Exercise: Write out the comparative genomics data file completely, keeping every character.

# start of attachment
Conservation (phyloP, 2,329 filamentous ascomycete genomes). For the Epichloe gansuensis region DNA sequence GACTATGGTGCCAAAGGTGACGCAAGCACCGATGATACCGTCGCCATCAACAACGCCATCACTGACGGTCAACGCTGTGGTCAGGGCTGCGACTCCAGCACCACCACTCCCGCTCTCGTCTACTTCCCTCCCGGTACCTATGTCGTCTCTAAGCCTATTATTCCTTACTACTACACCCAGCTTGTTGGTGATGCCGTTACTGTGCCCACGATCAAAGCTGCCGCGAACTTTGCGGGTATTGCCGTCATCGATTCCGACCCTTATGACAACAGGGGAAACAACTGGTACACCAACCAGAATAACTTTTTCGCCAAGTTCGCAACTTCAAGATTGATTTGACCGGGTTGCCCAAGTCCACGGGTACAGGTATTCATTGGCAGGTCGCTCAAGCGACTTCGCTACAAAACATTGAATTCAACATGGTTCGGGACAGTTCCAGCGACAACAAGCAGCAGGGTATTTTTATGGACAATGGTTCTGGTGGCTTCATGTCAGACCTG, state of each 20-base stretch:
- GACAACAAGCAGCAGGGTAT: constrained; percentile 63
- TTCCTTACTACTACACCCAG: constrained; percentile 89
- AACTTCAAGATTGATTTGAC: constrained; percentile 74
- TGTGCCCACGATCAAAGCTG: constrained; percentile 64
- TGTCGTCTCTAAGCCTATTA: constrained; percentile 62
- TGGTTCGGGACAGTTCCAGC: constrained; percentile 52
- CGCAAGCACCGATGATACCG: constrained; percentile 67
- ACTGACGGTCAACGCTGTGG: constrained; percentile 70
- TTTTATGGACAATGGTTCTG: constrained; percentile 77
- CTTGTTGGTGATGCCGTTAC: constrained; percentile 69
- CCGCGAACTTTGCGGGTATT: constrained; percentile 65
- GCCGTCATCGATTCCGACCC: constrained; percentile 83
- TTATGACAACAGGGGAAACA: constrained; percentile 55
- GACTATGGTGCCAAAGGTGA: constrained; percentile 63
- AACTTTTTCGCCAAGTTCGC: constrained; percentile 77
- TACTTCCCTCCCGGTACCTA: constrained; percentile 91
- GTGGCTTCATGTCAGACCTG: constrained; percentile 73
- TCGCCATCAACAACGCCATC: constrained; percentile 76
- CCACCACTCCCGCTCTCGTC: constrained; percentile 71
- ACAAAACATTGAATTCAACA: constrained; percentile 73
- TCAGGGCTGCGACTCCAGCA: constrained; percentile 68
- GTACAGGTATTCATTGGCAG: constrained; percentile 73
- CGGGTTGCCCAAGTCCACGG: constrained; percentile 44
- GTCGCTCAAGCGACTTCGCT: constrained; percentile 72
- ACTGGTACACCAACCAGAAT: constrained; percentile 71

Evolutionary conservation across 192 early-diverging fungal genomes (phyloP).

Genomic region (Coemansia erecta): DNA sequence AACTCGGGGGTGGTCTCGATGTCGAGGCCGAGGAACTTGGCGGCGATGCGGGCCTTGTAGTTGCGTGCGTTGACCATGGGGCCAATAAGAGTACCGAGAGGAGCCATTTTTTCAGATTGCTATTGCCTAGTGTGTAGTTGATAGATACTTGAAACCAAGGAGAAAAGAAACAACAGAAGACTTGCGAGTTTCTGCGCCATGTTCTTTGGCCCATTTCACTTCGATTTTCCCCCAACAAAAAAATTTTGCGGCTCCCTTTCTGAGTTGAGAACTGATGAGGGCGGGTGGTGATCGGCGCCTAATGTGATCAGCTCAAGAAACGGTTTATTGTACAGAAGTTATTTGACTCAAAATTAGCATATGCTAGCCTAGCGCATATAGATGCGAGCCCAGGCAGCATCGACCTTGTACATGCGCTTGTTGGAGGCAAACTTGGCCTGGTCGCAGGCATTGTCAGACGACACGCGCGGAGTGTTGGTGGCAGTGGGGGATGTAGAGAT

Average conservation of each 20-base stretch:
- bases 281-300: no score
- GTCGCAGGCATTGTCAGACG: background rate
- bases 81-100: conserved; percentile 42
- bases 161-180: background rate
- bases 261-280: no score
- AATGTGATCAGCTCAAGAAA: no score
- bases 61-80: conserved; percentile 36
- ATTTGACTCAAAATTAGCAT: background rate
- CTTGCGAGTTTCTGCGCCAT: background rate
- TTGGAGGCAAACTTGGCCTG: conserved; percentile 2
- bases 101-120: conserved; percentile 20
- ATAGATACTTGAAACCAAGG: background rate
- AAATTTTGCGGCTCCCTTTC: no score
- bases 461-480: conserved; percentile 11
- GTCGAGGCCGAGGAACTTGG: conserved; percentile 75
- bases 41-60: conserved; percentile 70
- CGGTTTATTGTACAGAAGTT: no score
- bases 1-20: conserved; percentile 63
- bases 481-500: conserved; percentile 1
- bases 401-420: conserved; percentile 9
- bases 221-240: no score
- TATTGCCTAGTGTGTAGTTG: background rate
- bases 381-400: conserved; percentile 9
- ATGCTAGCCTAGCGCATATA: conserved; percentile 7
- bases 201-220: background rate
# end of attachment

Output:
Conservation (phyloP, 2,329 filamentous ascomycete genomes). For the Epichloe gansuensis region DNA sequence GACTATGGTGCCAAAGGTGACGCAAGCACCGATGATACCGTCGCCATCAACAACGCCATCACTGACGGTCAACGCTGTGGTCAGGGCTGCGACTCCAGCACCACCACTCCCGCTCTCGTCTACTTCCCTCCCGGTACCTATGTCGTCTCTAAGCCTATTATTCCTTACTACTACACCCAGCTTGTTGGTGATGCCGTTACTGTGCCCACGATCAAAGCTGCCGCGAACTTTGCGGGTATTGCCGTCATCGATTCCGACCCTTATGACAACAGGGGAAACAACTGGTACACCAACCAGAATAACTTTTTCGCCAAGTTCGCAACTTCAAGATTGATTTGACCGGGTTGCCCAAGTCCACGGGTACAGGTATTCATTGGCAGGTCGCTCAAGCGACTTCGCTACAAAACATTGAATTCAACATGGTTCGGGACAGTTCCAGCGACAACAAGCAGCAGGGTATTTTTATGGACAATGGTTCTGGTGGCTTCATGTCAGACCTG, state of each 20-base stretch:
- GACAACAAGCAGCAGGGTAT: constrained; percentile 63
- TTCCTTACTACTACACCCAG: constrained; percentile 89
- AACTTCAAGATTGATTTGAC: constrained; percentile 74
- TGTGCCCACGATCAAAGCTG: constrained; percentile 64
- TGTCGTCTCTAAGCCTATTA: constrained; percentile 62
- TGGTTCGGGACAGTTCCAGC: constrained; percentile 52
- CGCAAGCACCGATGATACCG: constrained; percentile 67
- ACTGACGGTCAACGCTGTGG: constrained; percentile 70
- TTTTATGGACAATGGTTCTG: constrained; percentile 77
- CTTGTTGGTGATGCCGTTAC: constrained; percentile 69
- CCGCGAACTTTGCGGGTATT: constrained; percentile 65
- GCCGTCATCGATTCCGACCC: constrained; percentile 83
- TTATGACAACAGGGGAAACA: constrained; percentile 55
- GACTATGGTGCCAAAGGTGA: constrained; percentile 63
- AACTTTTTCGCCAAGTTCGC: constrained; percentile 77
- TACTTCCCTCCCGGTACCTA: constrained; percentile 91
- GTGGCTTCATGTCAGACCTG: constrained; percentile 73
- TCGCCATCAACAACGCCATC: constrained; percentile 76
- CCACCACTCCCGCTCTCGTC: constrained; percentile 71
- ACAAAACATTGAATTCAACA: constrained; percentile 73
- TCAGGGCTGCGACTCCAGCA: constrained; percentile 68
- GTACAGGTATTCATTGGCAG: constrained; percentile 73
- CGGGTTGCCCAAGTCCACGG: constrained; percentile 44
- GTCGCTCAAGCGACTTCGCT: constrained; percentile 72
- ACTGGTACACCAACCAGAAT: constrained; percentile 71

Evolutionary conservation across 192 early-diverging fungal genomes (phyloP).

Genomic region (Coemansia erecta): DNA sequence AACTCGGGGGTGGTCTCGATGTCGAGGCCGAGGAACTTGGCGGCGATGCGGGCCTTGTAGTTGCGTGCGTTGACCATGGGGCCAATAAGAGTACCGAGAGGAGCCATTTTTTCAGATTGCTATTGCCTAGTGTGTAGTTGATAGATACTTGAAACCAAGGAGAAAAGAAACAACAGAAGACTTGCGAGTTTCTGCGCCATGTTCTTTGGCCCATTTCACTTCGATTTTCCCCCAACAAAAAAATTTTGCGGCTCCCTTTCTGAGTTGAGAACTGATGAGGGCGGGTGGTGATCGGCGCCTAATGTGATCAGCTCAAGAAACGGTTTATTGTACAGAAGTTATTTGACTCAAAATTAGCATATGCTAGCCTAGCGCATATAGATGCGAGCCCAGGCAGCATCGACCTTGTACATGCGCTTGTTGGAGGCAAACTTGGCCTGGTCGCAGGCATTGTCAGACGACACGCGCGGAGTGTTGGTGGCAGTGGGGGATGTAGAGAT

Average conservation of each 20-base stretch:
- bases 281-300: no score
- GTCGCAGGCATTGTCAGACG: background rate
- bases 81-100: conserved; percentile 42
- bases 161-180: background rate
- bases 261-280: no score
- AATGTGATCAGCTCAAGAAA: no score
- bases 61-80: conserved; percentile 36
- ATTTGACTCAAAATTAGCAT: background rate
- CTTGCGAGTTTCTGCGCCAT: background rate
- TTGGAGGCAAACTTGGCCTG: conserved; percentile 2
- bases 101-120: conserved; percentile 20
- ATAGATACTTGAAACCAAGG: background rate
- AAATTTTGCGGCTCCCTTTC: no score
- bases 461-480: conserved; percentile 11
- GTCGAGGCCGAGGAACTTGG: conserved; percentile 75
- bases 41-60: conserved; percentile 70
- CGGTTTATTGTACAGAAGTT: no score
- bases 1-20: conserved; percentile 63
- bases 481-500: conserved; percentile 1
- bases 401-420: conserved; percentile 9
- bases 221-240: no score
- TATTGCCTAGTGTGTAGTTG: background rate
- bases 381-400: conserved; percentile 9
- ATGCTAGCCTAGCGCATATA: conserved; percentile 7
- bases 201-220: background rate